As I continued to think about his memories of his mother and the bar, I considered that she could have worked in prostitution. In the mid-1950s, the Lower Valley was not only the site of a processing center that administered thousands of bracero contracts every month, but local farmers hired braceros to work in the fields, especially picking cotton. The year that Domingo was born, 398,650 Bracero contracts were signed with temporary agricultural workers from Mexico. Scholars have noted the rise in women working in prostitution during the Bracero Program. In oral histories, former braceros also mention the prevalence of prostitution. Was Domingo’s mother a sex worker? Perhaps. He didn’t remember his father so a single mother with multiple children would very well turn to sex work for survival. It is a historical reality.
Without a birth certificate or medical records he could easily have slipped through the cracks of the educational system as well. For much of the twentieth-century, officials looked the other way when children in agricultural areas missed school. When the compulsory attendance law was passed in Texas in the early twentieth-century, Mexican-origin children were often excluded from its enforcement.
All the components of Domingo's story has some basis in historical plausibility. Each part of his story reflected parts of my own family's history.
In the weeks leading to the trial, I worked in the archives, searching through County records and reading books. I pieced together the snippets of his memory and contextualized them in the larger history of the region and the border. I prepared to testify.
The day of the trial, the judge asked me to present my testimony to him prior to the jury hearing it. In the end, he decided very little of my testimony would be admitted; it was "not scientific" he said. I was allowed to say very little. I was deflated. After so much work, I could not tell the story that made sense to me as a fronteriza and a historian.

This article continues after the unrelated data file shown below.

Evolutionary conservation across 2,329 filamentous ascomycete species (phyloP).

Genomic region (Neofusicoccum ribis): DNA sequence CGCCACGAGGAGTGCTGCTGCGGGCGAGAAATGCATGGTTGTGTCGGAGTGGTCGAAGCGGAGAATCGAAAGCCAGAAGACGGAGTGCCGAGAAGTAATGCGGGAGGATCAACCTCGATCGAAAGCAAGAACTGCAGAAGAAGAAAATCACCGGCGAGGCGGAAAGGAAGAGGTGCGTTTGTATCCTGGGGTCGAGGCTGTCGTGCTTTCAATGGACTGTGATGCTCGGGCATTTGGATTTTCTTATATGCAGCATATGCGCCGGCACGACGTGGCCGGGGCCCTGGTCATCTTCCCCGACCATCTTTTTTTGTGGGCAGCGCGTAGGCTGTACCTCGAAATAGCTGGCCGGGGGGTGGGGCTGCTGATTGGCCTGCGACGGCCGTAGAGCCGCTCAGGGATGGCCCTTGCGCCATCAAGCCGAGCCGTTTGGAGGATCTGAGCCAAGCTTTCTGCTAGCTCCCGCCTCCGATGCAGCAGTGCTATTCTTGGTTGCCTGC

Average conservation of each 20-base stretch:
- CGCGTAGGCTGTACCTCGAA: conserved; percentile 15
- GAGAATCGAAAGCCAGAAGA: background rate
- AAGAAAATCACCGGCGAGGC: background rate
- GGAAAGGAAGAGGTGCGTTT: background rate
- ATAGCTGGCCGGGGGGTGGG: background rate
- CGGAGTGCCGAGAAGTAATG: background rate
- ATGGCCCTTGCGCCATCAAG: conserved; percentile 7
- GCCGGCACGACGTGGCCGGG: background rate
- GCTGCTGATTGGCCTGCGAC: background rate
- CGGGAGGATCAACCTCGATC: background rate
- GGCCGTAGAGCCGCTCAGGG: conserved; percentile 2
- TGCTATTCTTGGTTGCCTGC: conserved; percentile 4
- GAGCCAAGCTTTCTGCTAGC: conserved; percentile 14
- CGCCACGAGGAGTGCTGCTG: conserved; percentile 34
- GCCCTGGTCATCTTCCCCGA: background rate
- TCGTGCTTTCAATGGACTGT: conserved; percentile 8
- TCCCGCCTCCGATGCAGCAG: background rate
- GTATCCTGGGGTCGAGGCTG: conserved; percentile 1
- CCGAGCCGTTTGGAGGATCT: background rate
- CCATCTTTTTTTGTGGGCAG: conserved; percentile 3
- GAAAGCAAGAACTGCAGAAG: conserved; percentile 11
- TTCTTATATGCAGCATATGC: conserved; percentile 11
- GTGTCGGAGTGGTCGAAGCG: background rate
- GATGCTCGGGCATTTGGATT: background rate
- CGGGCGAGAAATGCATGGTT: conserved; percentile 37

During the cross examination, the prosecutor grilled me. He undermined my validity as a witness. He eventually asked me, "Isn't it true that the US does not deport its own citizens?" "Actually the US has deported its own citizens" and I started to discuss the deportation campaign of the 1930s. He quickly thanked me. When both sides finished their argument, the jury went into deliberations. Domingo's lawyers had already warned me that juries typically ruled in favor of the federal government. As I prepared to return home, the jury remained in deliberations.
I returned home deflated and depressed that I had not been allowed to give my expert opinion in support of Domingo's story. Two days later the attorney called: Domingo had won. The jury was shocked to hear that the US had deported US citizens. Perhaps Domingo was telling the truth. The jury ruled that the US had not proven that Domingo was not a citizen. It was a bittersweet victory, however. Since he could not prove that he was a citizen, he could continue to be deported. Mexico would continue not to accept him since he was not born there and he would continue to return to the United States, his home, always under the threat of future deportations. But he would not go to prison.
I think of Domingo frequently. I wonder where he is and how he is. I think about how his story has played out in so many families along the border, including mine. I think of him, a man without a nationality, who never gave up on the country he knew was his.
Today marks the beginning of a year-long campaign commemorating the upcoming 70th anniversary of the signing of the foundational Universal Declaration of Human Rights. As I remember Domingo, I know that an expansive concept like universal human rights is enacted in the most personal of ways in our individual lives and that like Domingo, who never gave up, we must never give up on fighting for human rights.